The need for ‘a willing suspension of disbelief’ traditionally associated with an appreciation of Shakespeare’s Othello reaches a new level necessity in director Phil Willmott’s attempt to reinvent this classic at the Union Theatre.
Both the inspiration and the cast fail to convince.
Commemorating the centenary of the Jallianwala Bagh massacre, the setting is moved from Venice and Cyprus to the Punjab in the days of the Raj. Othello (Matthew Wade), no longer the Moor, is an Indian officer recruit who along with Cassio (Jerome Dowling), now an army chaplain, trained at Sandhurst, where they met the beautiful débutante Desdemona (Carlotta De Gregori) and became friends. Fast-tracked to the rank of general, Othello is sent to Amritsar, which is under the jurisdiction of Desdemona’s father, the Duke (Jeremy Todd). She and Othello secretly marry and he requests that Cassio be made his lieutenant. Upon his arrival he enters into a relationship with Bianca (Megan Grech), who might be politely described as a courtesan or otherwise as the local prostitute. Iago (Rikki Lawton) is Othello’s orderly, whose social status prohibits his rise to officer rank, but who nevertheless holds a powerful grudge against Othello for promoting Cassio. This engenders resentfulness and envy in him. Innocently assisted by his wife, Emilia (Claire Lloyd), Iago plots the demise of both men while being pestered by Roderigo (Maximilian Marston) who has amorous designs on Desdemona. In this reduced cast, Montano (Kit Carson), Othello’s predecessor, survives the chop.
The colonial setting is enchantingly created by Justin Williams & Jonny Rust
and beautifully lit by Zoe Burnham, though for those not familiar with the play the prolonged use of a single torch in the Roderigo/Cassio fight scene might leave some in the dark. Sound designer Julian Star creates evocative background sounds although there were times when the dialogue would have benefitted from a toned down chorus of birds and crickets.
The production is a noble effort that unfortunately raises more questions than it answers. It would present even a far more accomplished cast with an insurmountable task. The text is heavily edited and there are the inevitable, irritating changes to make it consistent with the new setting, though why a Judaean should be chosen to replace the ‘base Indian’ remains a mystery.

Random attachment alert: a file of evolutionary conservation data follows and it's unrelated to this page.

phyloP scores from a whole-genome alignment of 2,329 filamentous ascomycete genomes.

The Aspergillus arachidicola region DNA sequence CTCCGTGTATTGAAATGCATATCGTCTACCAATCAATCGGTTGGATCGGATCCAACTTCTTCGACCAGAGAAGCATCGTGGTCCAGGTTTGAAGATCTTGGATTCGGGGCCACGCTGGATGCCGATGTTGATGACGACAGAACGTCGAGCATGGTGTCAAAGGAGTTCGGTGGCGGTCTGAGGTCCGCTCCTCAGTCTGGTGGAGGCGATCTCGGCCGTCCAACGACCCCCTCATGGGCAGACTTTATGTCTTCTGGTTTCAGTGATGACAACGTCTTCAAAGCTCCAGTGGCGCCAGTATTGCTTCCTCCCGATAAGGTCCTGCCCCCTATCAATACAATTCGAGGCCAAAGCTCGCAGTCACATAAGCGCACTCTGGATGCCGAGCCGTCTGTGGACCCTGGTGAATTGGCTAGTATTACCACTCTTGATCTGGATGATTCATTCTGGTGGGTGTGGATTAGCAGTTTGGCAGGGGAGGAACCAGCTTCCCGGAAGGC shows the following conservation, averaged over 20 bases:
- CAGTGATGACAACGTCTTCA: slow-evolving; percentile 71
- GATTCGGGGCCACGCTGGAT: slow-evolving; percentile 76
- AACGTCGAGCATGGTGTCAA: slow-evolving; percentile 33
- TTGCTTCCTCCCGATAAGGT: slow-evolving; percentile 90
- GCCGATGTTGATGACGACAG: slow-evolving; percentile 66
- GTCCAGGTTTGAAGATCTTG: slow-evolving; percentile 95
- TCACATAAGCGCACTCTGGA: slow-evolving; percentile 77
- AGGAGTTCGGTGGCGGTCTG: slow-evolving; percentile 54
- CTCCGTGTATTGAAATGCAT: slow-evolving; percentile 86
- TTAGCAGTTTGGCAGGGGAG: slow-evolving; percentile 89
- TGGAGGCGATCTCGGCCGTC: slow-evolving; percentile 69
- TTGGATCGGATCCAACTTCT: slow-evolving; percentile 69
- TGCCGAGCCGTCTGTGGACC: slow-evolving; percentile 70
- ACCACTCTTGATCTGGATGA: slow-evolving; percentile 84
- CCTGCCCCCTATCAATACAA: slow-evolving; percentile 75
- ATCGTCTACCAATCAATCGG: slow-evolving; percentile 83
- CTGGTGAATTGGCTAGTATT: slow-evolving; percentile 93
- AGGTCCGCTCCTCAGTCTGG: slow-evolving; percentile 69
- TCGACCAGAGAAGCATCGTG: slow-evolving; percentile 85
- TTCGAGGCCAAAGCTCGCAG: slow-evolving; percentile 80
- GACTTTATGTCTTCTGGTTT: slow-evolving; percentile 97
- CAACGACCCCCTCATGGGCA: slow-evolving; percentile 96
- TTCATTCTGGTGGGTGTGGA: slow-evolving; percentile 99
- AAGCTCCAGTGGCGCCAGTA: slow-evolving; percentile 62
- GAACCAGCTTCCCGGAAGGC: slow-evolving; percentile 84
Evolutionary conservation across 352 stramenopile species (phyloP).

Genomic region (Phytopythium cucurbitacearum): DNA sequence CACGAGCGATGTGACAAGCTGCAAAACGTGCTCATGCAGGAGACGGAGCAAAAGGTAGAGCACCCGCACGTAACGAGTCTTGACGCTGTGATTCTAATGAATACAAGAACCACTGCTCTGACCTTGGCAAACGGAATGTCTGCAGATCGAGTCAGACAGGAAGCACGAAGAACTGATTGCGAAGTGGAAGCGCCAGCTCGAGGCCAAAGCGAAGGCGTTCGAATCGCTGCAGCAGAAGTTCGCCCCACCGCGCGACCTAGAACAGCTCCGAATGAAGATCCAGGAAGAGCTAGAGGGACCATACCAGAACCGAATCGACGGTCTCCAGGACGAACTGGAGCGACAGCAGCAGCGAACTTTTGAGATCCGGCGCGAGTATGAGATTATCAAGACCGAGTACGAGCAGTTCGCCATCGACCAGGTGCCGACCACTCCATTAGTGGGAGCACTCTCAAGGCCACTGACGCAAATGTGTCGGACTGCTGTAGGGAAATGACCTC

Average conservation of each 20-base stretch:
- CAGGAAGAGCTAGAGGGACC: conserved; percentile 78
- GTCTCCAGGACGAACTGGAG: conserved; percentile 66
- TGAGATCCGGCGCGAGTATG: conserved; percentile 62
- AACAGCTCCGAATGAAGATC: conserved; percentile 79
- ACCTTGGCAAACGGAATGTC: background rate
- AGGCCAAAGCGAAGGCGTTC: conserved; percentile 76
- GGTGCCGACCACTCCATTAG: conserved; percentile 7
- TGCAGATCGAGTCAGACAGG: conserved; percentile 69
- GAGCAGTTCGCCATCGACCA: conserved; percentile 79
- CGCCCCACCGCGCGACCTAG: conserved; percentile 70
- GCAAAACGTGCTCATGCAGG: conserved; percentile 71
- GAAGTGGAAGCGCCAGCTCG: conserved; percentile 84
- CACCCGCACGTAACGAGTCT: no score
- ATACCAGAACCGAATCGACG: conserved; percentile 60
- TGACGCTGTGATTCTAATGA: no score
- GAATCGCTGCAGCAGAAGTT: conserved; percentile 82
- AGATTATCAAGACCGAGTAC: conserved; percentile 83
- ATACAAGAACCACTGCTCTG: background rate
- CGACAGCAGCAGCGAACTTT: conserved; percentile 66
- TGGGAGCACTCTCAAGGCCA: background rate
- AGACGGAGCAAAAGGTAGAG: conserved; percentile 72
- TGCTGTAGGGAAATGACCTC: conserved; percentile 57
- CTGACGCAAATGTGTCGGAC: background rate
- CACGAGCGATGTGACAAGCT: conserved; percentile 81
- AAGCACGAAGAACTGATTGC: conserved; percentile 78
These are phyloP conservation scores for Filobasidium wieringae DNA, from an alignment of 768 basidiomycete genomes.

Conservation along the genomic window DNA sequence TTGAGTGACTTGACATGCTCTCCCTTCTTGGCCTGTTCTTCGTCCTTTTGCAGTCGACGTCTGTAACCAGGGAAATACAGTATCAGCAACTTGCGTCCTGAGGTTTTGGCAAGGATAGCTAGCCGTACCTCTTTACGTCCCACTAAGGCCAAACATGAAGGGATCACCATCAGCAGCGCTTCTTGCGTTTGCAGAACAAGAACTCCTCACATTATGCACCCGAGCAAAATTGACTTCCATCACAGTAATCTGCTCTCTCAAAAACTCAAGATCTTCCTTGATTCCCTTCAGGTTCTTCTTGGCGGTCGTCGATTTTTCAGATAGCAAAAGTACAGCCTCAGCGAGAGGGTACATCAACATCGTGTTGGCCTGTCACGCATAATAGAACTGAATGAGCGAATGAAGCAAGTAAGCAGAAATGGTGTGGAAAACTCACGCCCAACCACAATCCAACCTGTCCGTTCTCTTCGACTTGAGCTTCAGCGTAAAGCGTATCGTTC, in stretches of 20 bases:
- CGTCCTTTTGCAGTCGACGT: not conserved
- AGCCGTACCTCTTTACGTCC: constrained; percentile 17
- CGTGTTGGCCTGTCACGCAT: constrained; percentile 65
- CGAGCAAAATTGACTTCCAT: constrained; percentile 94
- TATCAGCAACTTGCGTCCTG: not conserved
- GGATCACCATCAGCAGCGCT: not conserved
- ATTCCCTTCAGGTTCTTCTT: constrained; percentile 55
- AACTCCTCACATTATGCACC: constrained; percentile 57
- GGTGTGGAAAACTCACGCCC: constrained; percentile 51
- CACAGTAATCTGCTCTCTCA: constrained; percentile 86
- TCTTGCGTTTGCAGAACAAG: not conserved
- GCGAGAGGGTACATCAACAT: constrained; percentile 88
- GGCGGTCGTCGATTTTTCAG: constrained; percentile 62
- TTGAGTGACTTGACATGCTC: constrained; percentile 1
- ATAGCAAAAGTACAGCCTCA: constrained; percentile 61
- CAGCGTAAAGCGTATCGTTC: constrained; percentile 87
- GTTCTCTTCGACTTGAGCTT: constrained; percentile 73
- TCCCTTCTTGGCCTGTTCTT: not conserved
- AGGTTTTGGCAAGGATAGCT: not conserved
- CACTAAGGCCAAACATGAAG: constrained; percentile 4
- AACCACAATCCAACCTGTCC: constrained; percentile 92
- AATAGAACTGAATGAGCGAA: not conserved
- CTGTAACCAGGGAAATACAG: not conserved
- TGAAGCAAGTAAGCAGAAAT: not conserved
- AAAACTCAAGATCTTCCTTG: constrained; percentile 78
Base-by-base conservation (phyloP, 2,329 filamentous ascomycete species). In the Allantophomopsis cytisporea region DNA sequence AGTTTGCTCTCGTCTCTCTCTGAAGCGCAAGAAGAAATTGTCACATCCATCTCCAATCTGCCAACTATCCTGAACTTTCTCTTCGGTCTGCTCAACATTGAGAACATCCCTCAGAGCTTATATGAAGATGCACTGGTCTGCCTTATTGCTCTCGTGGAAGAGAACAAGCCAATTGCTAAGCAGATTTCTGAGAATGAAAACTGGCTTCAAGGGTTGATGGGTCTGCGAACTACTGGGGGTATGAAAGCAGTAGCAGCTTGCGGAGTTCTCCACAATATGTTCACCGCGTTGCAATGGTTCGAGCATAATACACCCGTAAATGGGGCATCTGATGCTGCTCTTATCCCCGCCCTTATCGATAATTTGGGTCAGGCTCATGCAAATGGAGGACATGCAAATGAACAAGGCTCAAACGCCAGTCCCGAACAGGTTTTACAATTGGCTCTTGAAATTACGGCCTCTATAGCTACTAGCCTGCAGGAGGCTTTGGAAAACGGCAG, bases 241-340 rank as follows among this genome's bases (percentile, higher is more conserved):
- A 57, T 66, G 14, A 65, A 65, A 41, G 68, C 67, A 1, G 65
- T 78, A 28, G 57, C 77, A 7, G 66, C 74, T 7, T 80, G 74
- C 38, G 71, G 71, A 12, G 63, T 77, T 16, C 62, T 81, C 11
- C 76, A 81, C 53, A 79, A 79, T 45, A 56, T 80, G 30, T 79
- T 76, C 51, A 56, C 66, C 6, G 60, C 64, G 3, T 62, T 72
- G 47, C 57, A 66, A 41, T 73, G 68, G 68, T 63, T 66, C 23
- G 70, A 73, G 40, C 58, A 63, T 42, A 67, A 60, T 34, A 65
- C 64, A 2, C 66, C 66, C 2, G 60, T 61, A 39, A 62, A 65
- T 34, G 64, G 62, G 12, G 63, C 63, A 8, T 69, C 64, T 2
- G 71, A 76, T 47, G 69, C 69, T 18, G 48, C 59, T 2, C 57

Also worth pondering over is why Cassio has been turned into an army chaplain. Whilst it might lend credence to the unnecessary addition of a hymn-singing scene, it doesn’t make sense elsewhere. Even given the propensity of clergy for sexual misconduct, it is highly unlikely he would have been seen cavorting in the streets with a strumpet and equally unlikely that he would be appointed either as Othello’s lieutenant or later to the office of commander, once Othello was stripped of the position. Similarly in this revised plot, if Iago is insufficiently trained or too lowly to be appointed to the rank of officer why is he so put out by Cassio’s appointment? He must at least be in with an initial chance to make his subsequent peevishness credible.
Othello is newly out of officer training and that is certainly the impression that Wade gives. The lifetime of military exploits and tales of extraordinary encounters that so bedazzled Desdemona, that won her heart along with the minds of those who heard him, are glossed over in his great speech in Act 1. This creates a significant hole in the credibility of how they came to be together and reduces his status and power. This lack of dominating authority also diminishes the incredulity that should accompany how so great a man could be so easily duped and weakens the impact of his ultimate demise.
With Othello as an easy target, even the casual, working-class approach that Lawton adopts to Iago has its effect. His plots come trippingly off the tongue as though he has done all this before. The great soliloquies that should engage the audience in his scheming and in which he ponders the schemes he will hatch are sent out into the air or spoken into a mirror as though everyday occurrences. There is little of the menacing ‘motiveless malignity’ traditionally associated with the character as his machinations unfold.
There is always a case for seeing Shakespeare in a new setting and a different light. It can work brilliantly on occasions, as when the National Theatre put Henry V into the desert, just as Bush and Blair entered into the Iraq conflict. Alas, on this occasion, both the inspiration and the cast fail to convince.